All the Rules on Folly Beach

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    All the Rules on Folly Beach
    Published: May 4, 2022

    When headed to Folly Beach, rules may not be the first thing on your mind, but the authorities out there can be strict, especially in the summertime when people are flocking to Charleston’s beaches, so it’s a good idea to be familiar with the do’s and don’t’s in the eyes of the law. What you do from there is up to you.

    Folly Beach has rules about dogs, parking, alcohol, and fishing, and depending on your beach day plans different ones may apply to you.

    To make things easier, we’ve broken down the important rules of Folly Beach, and organized them into neat little sections. That way you can enjoy a fun day on the beach without having to pay a ticket.


    Dog at the beach

    Folly Beach can be pretty strict on dogs, and in the peak season there are no dogs permitted on the beach at all for most of the day. Things are more lax in the off-season, but in the peak season you’ve got to know what’s up.

    • May 1st – September 30th: No Dogs Allowed 10am to 6pm
    • October 1st – April 30th: Dogs welcome

    Dogs must be kept on a leash at all times while on the beach. Some folks do get away with letting their dogs off the leash, but the regulations state that they must be leashed.

    Finally, something that goes for everywhere. If your dog leaves a big ole’ steaming pile of turd on the beach, please clean it up. Even if it’s just a small turd, clean it up. Nobody wants to step in a pile of poo.


    Example of the parking situation on Folly Beach. Photo borrowed from the Post & Courier.

    A fact that locals know but tourists don’t is that if you pay for parking on Folly Beach, you are being scammed. The paid lots charge exorbitant amounts of cash, when you could just drive down the street and park for free on the side of the road.

    However, there are some strict rules about parking on Folly Beach that are important to follow. They will not hesitate to write you a parking ticket, which is $60 right out the gate.

    Anywhere on the beach where there’s a house and there’s enough room to park on the side of the road is fair game, unless there are signs that say otherwise.

    The same rules apply for parking on the side of the road anywhere else, but Folly Beach is fairly specific about it. The following are the parking rules as listed on the City of Folly Beach website, in my own words:

    • All four tires must be off the road.
      • If there is a white line, all four tires must be inside the white line.
    • Park only with the flow of traffic, and parallel to the street.
    • Don’t block driveways.
    • Don’t park on a sidewalk or crosswalk.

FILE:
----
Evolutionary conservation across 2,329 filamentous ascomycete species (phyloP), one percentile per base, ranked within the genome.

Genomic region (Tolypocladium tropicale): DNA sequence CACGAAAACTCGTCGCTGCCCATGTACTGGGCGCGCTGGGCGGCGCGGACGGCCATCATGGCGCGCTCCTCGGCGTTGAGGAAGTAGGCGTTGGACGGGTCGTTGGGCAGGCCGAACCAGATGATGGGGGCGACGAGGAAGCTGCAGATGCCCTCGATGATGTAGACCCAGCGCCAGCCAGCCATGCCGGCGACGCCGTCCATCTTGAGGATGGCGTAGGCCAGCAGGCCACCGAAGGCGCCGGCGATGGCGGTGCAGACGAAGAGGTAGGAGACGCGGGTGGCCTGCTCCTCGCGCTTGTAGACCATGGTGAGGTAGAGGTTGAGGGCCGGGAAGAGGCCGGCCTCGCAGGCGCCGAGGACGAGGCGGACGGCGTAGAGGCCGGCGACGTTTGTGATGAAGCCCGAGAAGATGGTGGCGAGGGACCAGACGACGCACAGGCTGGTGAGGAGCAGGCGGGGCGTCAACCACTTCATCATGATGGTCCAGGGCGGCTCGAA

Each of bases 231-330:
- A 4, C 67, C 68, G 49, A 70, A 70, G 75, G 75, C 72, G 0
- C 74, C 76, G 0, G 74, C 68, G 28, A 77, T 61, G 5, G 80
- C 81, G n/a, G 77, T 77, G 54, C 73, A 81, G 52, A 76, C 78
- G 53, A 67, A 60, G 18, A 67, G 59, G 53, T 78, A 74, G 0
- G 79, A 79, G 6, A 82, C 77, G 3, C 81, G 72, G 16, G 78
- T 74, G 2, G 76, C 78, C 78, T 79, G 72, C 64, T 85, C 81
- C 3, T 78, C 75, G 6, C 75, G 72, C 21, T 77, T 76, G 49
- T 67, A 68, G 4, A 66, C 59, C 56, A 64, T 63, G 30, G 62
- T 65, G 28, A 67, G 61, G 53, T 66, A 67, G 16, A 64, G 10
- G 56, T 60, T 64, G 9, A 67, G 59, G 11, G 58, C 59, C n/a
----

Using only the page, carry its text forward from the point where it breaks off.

• Park at least 20 feet away from nearest intersection.
    • Park at least 15 feet away from nearest fire hydrant.
    • Don’t park on the dunes.
    • Don’t take up handicap spots if you’re not handicapped.
    • Yellow or red street lines means no parking.
      • Don’t park behind those lines either.

    The main rule is keeping all four tires off the road. If you can handle that, then you can park for free at Folly Beach.


    Drinking on Folly Beach, pre-2012. Photo borrowed from the Post & Courier.

    For many, alcohol and beach days go hand-in-hand. Folly Beach is a great place for that, with the town offering a wide variety of restaurants and bars and plenty of party-loving people to enjoy them with. However, drinking on the actual beach can be problematic, so you will want to keep the rules in mind.

    The law, as written, is that there is no possession or consumption of alcohol allowed on the beach.

    This is not something they are lax on either, so you will want to either leave the booze at home or find a crafty way to drink on the beach without getting caught.

    While I am not going to advise anybody on how to break the law, Slate has produced a handy guide called How To Drink In Public that may be of use to you.

    Some other Folly Beach rules related to alcohol, food, and its containers:

    • No glass allowed.
    • No plastic, styrofoam, or balloons allowed.
    • No littering.

    There was a time when drinking was allowed on Folly Beach, and things used to get pretty crazy over there on weekends. This being a college town and all, there was no shortage of parties.

    The Infamous 2012 Folly Beach Party.

    However, on 4th of July Weekend in 2012 some fools decided to bring a keg on the beach without a permit, and then fought the cops who told them they couldn’t have the keg. After that the city banned drinking on all of its beaches across the board, and those who still wanted to drink were left to do so in secret.


    Folly Beach fishing pier.

    Fishing on Folly Beach, and in the greater Charleston area, is known to be excellent. There is a fishing pier right in the center of town (currently under construction until Spring of 2023), and you can fish off the beach as long as you’re outside of the swimming area.

    The designated swimming area is located right next to the pier, where they have lifeguards and such. The rest of the beach is not regulated in this way and technically you can fish anywhere.

    Keep in mind the beach is often packed with people during the months of May through September, so you will have to find a more remote location to fish.

    Down by the Morris Island Lighthouse is a nice, secluded area where nobody swims because the currents are too strong. That’s where I’d recommend if you’re trying to do some shore fishing in the summertime.

    Otherwise, there are many fishing charters in the area that will happily take you out on the water for the day. Check out Fishing Booker to see what’s available.

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